09 January 2018

Serial Recap: 4 Years Later

Almost four years ago I read about a This American Life spin-off called Serial that was boldly going where no podcast had ever gone before: talking about a murder in-depth. I was deep in my last winter in Moscow and had been relying on audio books to keep me going as I travelled back and forth through the icy, painted towers of my Russian city with my ripped English books, my eyes watching the Ruble teetering on the edge of an economic crash. I devoured books. I read while zipping on the metro a mile under the city and in the backs of tiny buses and plugged in my headphones as I jumped over ice patches. Everything blended together. All I wanted were stories.

And this consumed me. I got everyone I knew to listen to it, America and Russia. On Friday nights when my expat friends and I met at the 2-for-1 bars we frequented, the conversation always began with Serial and ended on Sunday morning with Serial. Everyone had opinions. There were clues everywhere and we hung on Sarah Koening's every word. Each episode that came out was like ripping into a new present. I don't know if I've ever had such a proper storytelling experience before.


I even wrote about it to you guys! I think to date this post had the most discussion in the comments.

Whatever, you all remember. It was awesome. A great time to be alive.

Which brings me to now. Every year when the air in Chicago gets this tight and the moisture in my hands evaporates and when I walk so fast I feel like I can't breathe because the cold has taken my lungs away I am transported to Moscow and I listen to old playlists, read old books and listen to this podcast.

And the smell of cigarettes in cold. But I don't smoke those anymore.


So I re-listen. Again and again. But my conclusion about it all came to a place last year and I think I'm done thinking about it. This is all very controversial, but I'll put it out there and please feel free to disagree because this is my favorite thing to talk about.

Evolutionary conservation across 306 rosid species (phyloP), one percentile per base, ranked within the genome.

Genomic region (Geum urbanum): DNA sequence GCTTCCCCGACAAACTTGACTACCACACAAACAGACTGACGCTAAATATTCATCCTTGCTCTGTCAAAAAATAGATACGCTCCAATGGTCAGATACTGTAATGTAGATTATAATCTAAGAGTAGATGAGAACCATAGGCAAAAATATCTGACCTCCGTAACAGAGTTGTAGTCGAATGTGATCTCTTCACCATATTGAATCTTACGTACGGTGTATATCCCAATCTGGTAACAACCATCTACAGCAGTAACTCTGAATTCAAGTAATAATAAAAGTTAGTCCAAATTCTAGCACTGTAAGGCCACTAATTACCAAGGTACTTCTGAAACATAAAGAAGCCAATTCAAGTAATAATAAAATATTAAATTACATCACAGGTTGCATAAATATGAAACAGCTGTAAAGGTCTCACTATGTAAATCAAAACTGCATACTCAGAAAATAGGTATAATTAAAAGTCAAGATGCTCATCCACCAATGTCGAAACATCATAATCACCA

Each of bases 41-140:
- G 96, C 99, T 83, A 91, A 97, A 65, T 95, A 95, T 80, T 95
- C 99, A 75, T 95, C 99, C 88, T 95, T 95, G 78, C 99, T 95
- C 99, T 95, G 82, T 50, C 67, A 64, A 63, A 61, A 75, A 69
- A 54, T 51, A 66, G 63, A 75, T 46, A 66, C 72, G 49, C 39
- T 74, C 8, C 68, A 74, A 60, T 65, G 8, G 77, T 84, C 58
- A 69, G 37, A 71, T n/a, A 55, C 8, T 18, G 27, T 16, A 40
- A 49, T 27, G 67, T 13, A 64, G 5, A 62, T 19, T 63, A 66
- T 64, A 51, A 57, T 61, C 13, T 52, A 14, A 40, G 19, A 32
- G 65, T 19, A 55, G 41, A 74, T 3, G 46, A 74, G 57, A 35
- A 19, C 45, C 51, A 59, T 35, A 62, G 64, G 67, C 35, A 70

But I think he did it. I think he totally did it.

And I have thought lots of things. Adnan has big, cow-like brown eyes. He is articulate and polite. He doesn't like to interrupt. He's so sensitive to how he comes across. He wasn't even upset that they broke up. He was so, so well liked. How could I not wish it wasn't him? It's impossible. 

So I, like you, like Sarah, like Rabia, thought no way. Jay is the weird one. Or that guy who found her in the woods. Or someone else. A serial killer. That serial killer who was around. Or Don. 

But then I re-listened. Then I had my million conversations which started in Moscow and ended 5 minutes ago in the break room of my office with a coworker who saw my instagram post. And I listened to Rabia's Undisclosed. Well, half of it because it's kind of un-listenable. But then I listened to Serial again. And then I came to the conclusion that despite all these earnest tellers of his story, he just did it. 

*Full disclosure: I sympathize with this case and the people involved. I also believe in a high burden of proof and do not think he should necessarily be in jail. But I would also not want to be in a room with him. But he technically shouldn't be in jail.*

I think he did it because, simply, that is the story that adds up the most. It's hard to believe it because the story is told by Sarah who wants to believe it's not him, who has been fed this story by someone who did not believe it was him, because virtually everyone involved said how great he was. Because Hae was unable to capture in her diary the clues that her boyfriend was a killer. Because his teacher's didn't see it. Because his lawyer was really sick. But there aren't arrows, things don't happen in a straight line.